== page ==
Bob Fenner
Bio Topic - Friday September 3 @ 5 pm Topic - Sunday September 5 @ 12 pm

The diversity of life has always fascinated me; but the systematics of mammals, birds, reptiles and amphibians was blown away by the expansiveness and degree of unknown of the fishes. Few people had "companion animals" overseas, but many friends had bowls and aquariums with goldfish, guppies and other tropicals.

I was born in Rhode Island, the smallest State of the U.S. but grew up in the orient as my father was career military. We had very few jobs "on base" for the "dependents" but I was fortunate to secure employment at a fish store that was associated with a restaurant in downtown Sasebo. Other vainglorious work overseas includes two years working for a Betta culture business, collecting and processing marines in Manila.

Back to the U.S. in the late sixties I stuck to the trade as a retail clerk, a livestock wholesale worker (for Pratt's in San Diego), and eventually formed an aquarium service business with a school friend. This business cycled larger and smaller, and supported me all through college and beyond. It eventually became an employee-owned corporation with aquaristic retail outlets, fabrication (principally large acrylic systems), water feature construction, manufacturing and distribution divisions. Subsequent to the tax law changes, water-shortage "scare", and general decline in the California and U.S. economy in the late eighties these businesses were sold and liquidated. I worked for three years as a consultant and buyer for the mass-merchandiser PetCo in their bid to upgrade their stores, incorporating livestock.

Is there a difference between what you do for money and for a living? Not me. Nowadays I write articles and books for the diving/underwater natural history and ornamental aquatics interests, and manage my rentals and securities. I browse the electronic bulletin boards to "chat" with others daily, and often travel, to go "hashing" (sort of running), writing and photographing with friends around the world.

Have been an avid hobbyist since first memories. Active in the local SDTFS from the sixties; helped in development of all three goldfish/koi clubs in San Diego. At times more active in scientific (AVMA, IAAAM, ASIH) and industry professional/business associations.

Have many wonderful friends in the hobby, trade and science of aquatics, and dearly enjoy my involvement; it is my life's work and passion. A/The central thread to everything I have attempted in writing, presentation or action in the interest has been/is "to enhance peoples love of their own lives through an appreciation of the living world". I see the hobby/business evolving, much like and approaching western Europe, with a real interest in biotopes, the underlying science, understanding the technologies employed... This is an era of consumer awareness; there are less aquarists, but more conscientious ones that are becoming more aware and demanding value. I look forward to the availability of many more species of tank-raised marines, real aquatic plants, and ready, inexpensive access to useful information and graphics.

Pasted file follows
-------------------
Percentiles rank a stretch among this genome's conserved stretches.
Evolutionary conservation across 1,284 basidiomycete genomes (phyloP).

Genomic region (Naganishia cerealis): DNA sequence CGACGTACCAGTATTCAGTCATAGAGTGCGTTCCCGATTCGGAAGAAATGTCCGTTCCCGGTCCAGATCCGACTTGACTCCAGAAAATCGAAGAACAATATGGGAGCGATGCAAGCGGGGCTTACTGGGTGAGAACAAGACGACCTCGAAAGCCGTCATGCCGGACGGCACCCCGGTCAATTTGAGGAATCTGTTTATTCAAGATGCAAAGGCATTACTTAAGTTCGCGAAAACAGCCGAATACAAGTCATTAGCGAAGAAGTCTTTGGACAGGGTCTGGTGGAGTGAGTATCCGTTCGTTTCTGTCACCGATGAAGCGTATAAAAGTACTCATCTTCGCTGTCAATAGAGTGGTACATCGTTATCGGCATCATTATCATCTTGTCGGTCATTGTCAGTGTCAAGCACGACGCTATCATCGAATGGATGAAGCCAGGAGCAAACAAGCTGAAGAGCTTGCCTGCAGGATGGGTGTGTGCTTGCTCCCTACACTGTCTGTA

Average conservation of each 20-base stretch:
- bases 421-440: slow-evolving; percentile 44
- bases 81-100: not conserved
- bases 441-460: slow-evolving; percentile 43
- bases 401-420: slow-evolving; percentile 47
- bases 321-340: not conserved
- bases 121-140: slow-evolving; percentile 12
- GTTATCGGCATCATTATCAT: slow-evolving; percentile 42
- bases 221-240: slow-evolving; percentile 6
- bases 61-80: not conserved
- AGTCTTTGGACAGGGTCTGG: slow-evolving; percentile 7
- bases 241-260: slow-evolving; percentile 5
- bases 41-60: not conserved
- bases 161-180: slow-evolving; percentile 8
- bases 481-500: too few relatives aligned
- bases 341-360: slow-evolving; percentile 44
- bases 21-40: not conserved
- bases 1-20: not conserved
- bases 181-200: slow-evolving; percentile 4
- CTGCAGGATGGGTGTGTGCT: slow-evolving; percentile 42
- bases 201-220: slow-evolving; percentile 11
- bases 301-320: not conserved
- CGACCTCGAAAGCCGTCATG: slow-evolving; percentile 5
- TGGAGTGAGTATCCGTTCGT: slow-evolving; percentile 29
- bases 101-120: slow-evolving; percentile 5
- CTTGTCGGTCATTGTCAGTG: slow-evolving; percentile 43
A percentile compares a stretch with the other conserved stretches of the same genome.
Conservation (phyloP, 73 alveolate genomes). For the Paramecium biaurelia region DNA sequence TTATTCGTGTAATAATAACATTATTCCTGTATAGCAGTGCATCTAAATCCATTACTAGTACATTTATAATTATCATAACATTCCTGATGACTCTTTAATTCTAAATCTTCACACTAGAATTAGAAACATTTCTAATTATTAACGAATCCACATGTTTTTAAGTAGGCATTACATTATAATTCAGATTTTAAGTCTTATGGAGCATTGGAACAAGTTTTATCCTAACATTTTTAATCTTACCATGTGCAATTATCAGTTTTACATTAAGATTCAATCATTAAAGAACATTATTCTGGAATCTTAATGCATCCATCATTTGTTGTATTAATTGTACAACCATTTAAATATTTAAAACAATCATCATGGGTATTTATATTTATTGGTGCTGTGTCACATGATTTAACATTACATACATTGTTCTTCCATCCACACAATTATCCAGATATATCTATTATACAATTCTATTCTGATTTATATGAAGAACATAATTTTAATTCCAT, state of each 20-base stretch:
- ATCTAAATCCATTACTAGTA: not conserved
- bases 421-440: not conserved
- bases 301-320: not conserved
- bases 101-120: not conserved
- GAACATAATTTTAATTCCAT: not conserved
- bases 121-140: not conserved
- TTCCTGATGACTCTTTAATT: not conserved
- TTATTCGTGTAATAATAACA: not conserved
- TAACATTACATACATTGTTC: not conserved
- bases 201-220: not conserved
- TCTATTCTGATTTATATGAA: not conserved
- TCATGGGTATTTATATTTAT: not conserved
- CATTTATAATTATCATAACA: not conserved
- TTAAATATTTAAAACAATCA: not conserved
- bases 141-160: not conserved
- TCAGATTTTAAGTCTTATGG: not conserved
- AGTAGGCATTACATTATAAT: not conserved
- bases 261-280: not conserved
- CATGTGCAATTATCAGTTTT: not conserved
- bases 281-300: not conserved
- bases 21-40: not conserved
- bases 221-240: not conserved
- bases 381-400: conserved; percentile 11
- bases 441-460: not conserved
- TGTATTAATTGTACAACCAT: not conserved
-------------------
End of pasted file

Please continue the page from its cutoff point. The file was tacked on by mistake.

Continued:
Making Worthwhile Photo's Above and Below the Water

Humans are visually oriented organisms (if we were dogs we'd have Playdog Magazine with blank pages with smells on them) and as enjoy sharing experiences and calling back memories with images. Here is my very concise above and below water take on how to go about making pix on reefs and in front of aquariums; encompassing the briefest mention of theory, science and gear selection, instead emphasizing actual practice, practical matters

Stocking Small Marine Systems

Without doubt the single largest stumbling block for small volume marine aquariums is poor organization, lack of study in gathering appropriate livestock. The vast majority of systems fail as consequences of ultimately too large, too aggressive, too stinging, too toxic, overall just incompatible mixing of life that can neither fit in such dimensions, and/or can't get along with each other. Here I will do my level best to share with you the major points of what species to sort through (amongst those you're more likely to find available), and secondly, though just as importantly, how to select for the most fit specimens.>